Understanding ahead of time where you can grocery shop and eat significantly enhances vacation time. This is where apps and the Internet are invaluable.

There are many apps out there, easily found when you search “allergy”, “gluten” or “nut-free.” The apps I find most helpful are: Allergy Eats, I Can Eat, Restaurant Nutrition, Allergy Guard, and Allergy Translator. I constantly use Allergy Eats as it lists restaurants beyond the major chains and includes local favorites. Additionally, Yelp and Urban Spoon list restaurants with gluten-free options.

Ship Food Ahead of Time

Hard to find specialty food items can be purchased and shipped directly to your destination before travel begins. This way you guarantee that you’ll have what you need without taking up valuable suitcase space or vacation time.

Follow Consistent Best Allergy-Free Travel Practices

  1. Pack wipes to clean the airplane table and other surfaces for sensitive kids.
  2. On arrival, head to the local health market to pick-up produce and foods that you could not bring with you. Ensure that you always have safe snacks on hand to avoid hunger meltdowns.
  3. Do not get overly hungry. Feed your allergy child ahead of time so they are not walking into a situation when they are starving. There is nothing worse than smelling or staring at food they cannot eat when hungry!
  4. Ask the hotel to clear space in the mini-fridge ahead so you can add your food on arrival.
  5. Some hotels will supply small appliances like an electric kettle or microwave on request which extend possible meal options.
  6. Don’t be afraid to ask the chef at a hotel to prepare special food for you. At Kimpton’s Vero Beach Hotel and Spa in Florida and the Lorien Hotel & Spa in Virginia, the chefs made pancakes from the batter we brought and the rolls we provided for any of my son’s items.
  7. Carry a family emergency plan, EpiPens, anti-hystamines and local hospital information. Be sure that you have proper medicine on hand.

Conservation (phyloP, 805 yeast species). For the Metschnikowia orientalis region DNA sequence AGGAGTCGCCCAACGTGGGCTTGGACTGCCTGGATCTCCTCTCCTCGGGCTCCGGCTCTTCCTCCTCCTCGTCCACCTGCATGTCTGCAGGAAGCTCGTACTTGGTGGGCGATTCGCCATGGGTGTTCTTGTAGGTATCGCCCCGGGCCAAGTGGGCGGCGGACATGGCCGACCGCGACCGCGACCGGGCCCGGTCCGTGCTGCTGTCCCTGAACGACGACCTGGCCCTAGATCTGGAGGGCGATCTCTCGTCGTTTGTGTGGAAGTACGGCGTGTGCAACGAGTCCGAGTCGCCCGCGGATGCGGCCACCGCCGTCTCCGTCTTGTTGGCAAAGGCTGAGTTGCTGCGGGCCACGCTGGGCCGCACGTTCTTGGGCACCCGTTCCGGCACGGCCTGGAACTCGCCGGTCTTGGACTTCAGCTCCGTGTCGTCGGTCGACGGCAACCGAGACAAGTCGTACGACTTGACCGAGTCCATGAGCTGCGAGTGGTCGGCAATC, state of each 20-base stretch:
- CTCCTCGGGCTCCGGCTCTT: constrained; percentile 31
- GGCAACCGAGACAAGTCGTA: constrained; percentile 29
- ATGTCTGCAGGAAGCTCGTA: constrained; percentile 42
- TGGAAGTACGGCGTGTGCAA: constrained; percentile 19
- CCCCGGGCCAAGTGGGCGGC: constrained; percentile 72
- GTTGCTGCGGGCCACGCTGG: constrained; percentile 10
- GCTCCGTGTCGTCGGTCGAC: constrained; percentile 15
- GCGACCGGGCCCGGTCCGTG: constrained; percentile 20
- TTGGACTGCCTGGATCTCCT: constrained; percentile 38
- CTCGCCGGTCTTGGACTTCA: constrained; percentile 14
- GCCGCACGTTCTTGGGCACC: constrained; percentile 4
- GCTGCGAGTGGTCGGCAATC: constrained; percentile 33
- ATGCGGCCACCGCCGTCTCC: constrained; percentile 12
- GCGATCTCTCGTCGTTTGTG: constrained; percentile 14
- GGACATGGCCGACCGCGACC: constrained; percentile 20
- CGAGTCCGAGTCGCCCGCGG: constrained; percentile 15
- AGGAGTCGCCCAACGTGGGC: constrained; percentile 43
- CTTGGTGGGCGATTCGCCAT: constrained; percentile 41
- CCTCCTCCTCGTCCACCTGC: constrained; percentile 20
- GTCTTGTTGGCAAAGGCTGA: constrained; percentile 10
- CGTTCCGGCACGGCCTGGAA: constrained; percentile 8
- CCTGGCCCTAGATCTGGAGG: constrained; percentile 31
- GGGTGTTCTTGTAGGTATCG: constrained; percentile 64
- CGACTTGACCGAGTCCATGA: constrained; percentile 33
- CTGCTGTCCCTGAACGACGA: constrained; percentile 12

What Can Families with Allergies Expect Going Forward?Nancy Solomon and family

Many hotel chains have committed to being allergy-friendly, especially for seasonal allergy sufferers. Per the American Hotel and Lodging Association, approximately 40% of all hotels now have allergy-friendly practices. Companies like PURE offer a specialized cleaning process that eliminates 99% of all allergens from the hotel rooms; these companies have seen huge growth over the past year with chains like Hilton, Hyatt, Fairmont and Four Seasons using their services. Other hotel operators like Kimpton offer specialized cleaning services on request. Fairmont hotels have a corporate policy to have allergy-friendly “Lifestyle Cuisine” options at all of their properties.

As for food allergies, Disney sets the gold standard. They have you meet the head chef at each dining venue and can take on the challenge of even the most limiting food allergies. The ability to dine worry-free is truly an amazing experience.

That said, if you are looking for a resort that is smaller and less of an institution, Basin Harbor Club in Vermont might be the place for your family. They are very accommodating and ensured my son had special meals delivered to the kids’ club and that every dining venue on the property had an alert card for the chef listing his specific allergies. Impressive!

Online Allergy Resources

*Information from Pediatric Allergy Department at Massachusetts General Hospital base on information published in Journal of American Medical Association 2011.

Text and photos by Nancy Solomon for Nancy Solomon is an avid traveler and writer for the popular family travel guide She lives outside Boston with her four children with whom she enjoys sharing the world.